Saturday 27 July 2013 Rape threats on Twitter won't get women to shut up. If we shout back we'll win
Caroline Criado-Perez took on the Bank of England and succeeded, so she won't let a few internet trolls knock her down
Wednesday felt like a brilliant day for women and a brilliant day for people power. After a three-month campaign, that began after I saw a news story about historical women being wiped off banknotes, the Bank of England finally capitulated. Mark Carney announced that not only would Jane Austen be the face of the new tenner, but that a review process would be instituted to ensure that banknotes reflected the diversity of society. I was overwhelmed. We had taken on a huge institution, a bastion of white male power and privilege, and we had won. I looked forward to future banknotes featuring Mary Seacole and Rosalind Franklin. I looked forward to these notes very publicly: on TV; on radio; and in the papers.
And it seems some people didn’t like that. Among the streams of positive and supportive responses, this one cropped up: “this Perez one just needs a good smashing up the arse and she’ll be fine”. And that was just the beginning. Soon, I was overwhelmed in a very different way.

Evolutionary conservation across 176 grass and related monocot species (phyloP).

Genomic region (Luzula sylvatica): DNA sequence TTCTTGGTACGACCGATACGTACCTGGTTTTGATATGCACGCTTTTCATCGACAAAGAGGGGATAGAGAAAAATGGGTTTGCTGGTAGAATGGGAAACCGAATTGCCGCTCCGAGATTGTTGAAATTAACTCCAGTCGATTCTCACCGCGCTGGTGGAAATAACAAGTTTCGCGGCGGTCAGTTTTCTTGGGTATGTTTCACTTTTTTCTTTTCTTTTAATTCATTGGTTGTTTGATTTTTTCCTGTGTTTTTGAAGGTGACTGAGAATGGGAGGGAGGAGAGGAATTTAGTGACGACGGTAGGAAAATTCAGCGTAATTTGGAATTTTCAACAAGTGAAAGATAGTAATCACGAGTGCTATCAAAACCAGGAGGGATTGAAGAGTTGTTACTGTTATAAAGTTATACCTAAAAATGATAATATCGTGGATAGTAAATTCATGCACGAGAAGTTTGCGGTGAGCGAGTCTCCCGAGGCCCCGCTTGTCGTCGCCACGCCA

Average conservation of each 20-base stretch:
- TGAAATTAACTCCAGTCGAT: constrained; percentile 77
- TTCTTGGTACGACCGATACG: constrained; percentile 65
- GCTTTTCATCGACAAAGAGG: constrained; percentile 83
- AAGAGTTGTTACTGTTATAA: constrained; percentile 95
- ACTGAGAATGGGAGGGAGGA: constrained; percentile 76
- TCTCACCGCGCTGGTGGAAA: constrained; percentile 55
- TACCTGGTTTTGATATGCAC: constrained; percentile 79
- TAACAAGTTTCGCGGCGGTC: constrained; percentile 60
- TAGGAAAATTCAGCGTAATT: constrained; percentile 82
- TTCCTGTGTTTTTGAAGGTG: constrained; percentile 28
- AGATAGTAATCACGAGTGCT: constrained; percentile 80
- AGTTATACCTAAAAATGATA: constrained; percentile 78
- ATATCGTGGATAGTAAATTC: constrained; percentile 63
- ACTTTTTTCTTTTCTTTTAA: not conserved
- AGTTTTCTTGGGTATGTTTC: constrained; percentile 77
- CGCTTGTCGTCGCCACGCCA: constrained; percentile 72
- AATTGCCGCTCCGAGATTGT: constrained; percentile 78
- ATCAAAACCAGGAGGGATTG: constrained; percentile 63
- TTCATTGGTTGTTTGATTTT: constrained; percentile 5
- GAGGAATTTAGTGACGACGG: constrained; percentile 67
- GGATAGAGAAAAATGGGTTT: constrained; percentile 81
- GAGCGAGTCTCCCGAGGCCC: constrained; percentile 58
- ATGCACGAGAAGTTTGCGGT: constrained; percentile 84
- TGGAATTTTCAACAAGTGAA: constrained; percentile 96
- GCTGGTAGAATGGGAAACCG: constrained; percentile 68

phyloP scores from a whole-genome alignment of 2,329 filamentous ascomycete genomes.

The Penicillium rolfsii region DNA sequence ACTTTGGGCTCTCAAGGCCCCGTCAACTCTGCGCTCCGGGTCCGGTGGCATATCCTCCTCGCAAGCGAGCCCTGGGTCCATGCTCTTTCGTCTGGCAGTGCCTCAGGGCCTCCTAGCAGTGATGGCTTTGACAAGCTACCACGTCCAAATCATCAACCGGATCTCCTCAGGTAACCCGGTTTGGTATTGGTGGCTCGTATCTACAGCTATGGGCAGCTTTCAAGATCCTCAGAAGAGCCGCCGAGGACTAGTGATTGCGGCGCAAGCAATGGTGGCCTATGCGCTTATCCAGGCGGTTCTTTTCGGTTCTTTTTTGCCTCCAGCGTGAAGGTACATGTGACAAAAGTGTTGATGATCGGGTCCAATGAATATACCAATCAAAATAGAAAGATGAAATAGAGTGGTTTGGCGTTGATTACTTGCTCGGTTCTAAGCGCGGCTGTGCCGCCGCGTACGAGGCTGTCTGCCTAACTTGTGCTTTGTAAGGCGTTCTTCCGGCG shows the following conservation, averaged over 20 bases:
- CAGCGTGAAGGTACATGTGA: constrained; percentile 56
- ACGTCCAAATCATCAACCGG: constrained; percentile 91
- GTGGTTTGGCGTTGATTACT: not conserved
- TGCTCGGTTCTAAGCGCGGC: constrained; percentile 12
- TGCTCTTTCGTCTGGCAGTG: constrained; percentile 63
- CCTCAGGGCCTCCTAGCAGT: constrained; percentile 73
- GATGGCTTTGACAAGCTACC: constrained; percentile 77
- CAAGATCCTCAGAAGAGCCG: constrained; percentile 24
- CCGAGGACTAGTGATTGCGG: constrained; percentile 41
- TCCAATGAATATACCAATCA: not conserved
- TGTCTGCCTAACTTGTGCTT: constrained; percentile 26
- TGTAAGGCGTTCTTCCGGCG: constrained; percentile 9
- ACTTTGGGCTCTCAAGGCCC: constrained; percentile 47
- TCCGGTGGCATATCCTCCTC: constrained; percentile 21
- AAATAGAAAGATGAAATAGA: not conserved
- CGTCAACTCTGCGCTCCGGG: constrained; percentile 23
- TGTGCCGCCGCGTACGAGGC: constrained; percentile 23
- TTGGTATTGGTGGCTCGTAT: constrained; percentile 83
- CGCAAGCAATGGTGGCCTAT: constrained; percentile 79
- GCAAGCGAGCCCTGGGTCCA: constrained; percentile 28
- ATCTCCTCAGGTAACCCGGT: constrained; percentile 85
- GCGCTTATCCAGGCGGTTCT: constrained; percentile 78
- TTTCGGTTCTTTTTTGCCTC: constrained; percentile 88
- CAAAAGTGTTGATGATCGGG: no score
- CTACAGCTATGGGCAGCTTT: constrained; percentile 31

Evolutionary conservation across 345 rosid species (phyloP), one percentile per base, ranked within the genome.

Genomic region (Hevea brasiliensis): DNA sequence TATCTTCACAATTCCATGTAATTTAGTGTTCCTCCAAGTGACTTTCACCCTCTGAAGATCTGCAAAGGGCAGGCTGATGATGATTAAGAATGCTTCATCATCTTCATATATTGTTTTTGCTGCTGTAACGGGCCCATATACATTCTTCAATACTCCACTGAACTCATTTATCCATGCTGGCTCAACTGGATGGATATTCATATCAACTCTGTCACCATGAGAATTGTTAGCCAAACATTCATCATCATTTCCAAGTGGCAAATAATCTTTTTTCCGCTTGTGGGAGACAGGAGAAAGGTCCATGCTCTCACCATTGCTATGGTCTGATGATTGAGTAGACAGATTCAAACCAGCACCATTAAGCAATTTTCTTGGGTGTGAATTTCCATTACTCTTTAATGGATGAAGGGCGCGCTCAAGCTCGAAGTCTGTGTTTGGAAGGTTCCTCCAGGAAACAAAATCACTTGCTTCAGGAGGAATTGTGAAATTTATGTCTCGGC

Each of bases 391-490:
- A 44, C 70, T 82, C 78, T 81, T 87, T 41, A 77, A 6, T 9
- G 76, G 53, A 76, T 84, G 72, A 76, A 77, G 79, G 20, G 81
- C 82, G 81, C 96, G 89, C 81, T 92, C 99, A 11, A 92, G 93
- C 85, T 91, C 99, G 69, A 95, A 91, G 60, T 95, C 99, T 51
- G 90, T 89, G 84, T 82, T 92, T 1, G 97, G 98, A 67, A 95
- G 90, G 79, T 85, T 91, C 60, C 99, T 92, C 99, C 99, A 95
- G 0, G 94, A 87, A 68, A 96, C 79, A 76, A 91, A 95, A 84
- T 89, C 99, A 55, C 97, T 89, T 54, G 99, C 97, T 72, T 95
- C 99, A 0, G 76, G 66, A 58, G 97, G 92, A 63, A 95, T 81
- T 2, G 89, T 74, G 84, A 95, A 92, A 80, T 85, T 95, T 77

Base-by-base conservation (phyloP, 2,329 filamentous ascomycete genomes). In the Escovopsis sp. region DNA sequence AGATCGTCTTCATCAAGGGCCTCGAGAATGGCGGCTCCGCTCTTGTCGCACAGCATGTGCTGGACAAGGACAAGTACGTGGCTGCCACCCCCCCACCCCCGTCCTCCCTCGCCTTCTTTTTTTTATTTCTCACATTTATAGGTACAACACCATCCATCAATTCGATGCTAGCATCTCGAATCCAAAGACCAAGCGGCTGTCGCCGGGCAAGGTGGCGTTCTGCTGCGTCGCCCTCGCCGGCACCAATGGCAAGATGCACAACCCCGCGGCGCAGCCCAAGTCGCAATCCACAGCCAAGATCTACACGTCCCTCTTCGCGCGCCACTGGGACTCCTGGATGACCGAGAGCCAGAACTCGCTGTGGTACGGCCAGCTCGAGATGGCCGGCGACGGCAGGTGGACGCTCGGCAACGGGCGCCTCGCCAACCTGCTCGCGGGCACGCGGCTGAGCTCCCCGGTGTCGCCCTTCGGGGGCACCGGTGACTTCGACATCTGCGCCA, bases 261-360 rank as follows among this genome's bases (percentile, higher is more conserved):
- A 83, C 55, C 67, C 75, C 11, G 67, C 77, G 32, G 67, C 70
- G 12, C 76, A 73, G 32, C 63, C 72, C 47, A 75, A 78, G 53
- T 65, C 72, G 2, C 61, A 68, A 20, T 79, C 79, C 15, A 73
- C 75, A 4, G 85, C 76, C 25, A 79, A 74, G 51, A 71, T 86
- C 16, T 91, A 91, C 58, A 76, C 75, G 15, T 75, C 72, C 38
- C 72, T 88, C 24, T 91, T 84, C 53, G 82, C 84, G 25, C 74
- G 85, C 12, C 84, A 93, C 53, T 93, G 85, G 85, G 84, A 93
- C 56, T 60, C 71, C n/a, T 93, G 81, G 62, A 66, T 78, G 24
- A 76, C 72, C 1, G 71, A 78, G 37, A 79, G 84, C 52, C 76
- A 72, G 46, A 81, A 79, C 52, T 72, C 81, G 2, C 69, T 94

“Everyone jump on the rape train > @CCriadoPerez is conductor”; “Ain’t no brakes where we’re going”; “Wouldn’t mind tying this bitch to my stove. Hey sweetheart, give me a shout when you’re ready to be put in your place”; “So looking forward to titty fucking you later tonight”, wrote a variety of Twitter users.
These are all tweets from men. Men who don’t like women speaking up. Men who don’t like women appearing in public. I was told by numerous people just to ignore them. After all, we don’t feed the trolls, do we? But we had just taken on the Bank of England and won. I wasn’t going to be silenced by these men. I wasn’t going to give them what they wanted. So I started shouting back. And as I did, amid the tidal wave of abuse, a small stream - which gradually turned into a river, and then a flood of supportive tweets - started to appear. These supportive tweets have now taken over. I can’t begin to keep up with them. Someone has set up a petition asking Twitter to put a “report abuse” button on every tweet; it has gained over 11,000 signatures in less than a day. And people are speaking out; more than this, the trolls themselves are now locking their own accounts. What does this say? It says that we don’t have to put up with this. Trolls don’t run the internet; neither do abusive men who issue rape threats to get women to shut up. We are the majority. And if we stand firm, and shout back as one, we will win. I hope you’ll join me in shouting back.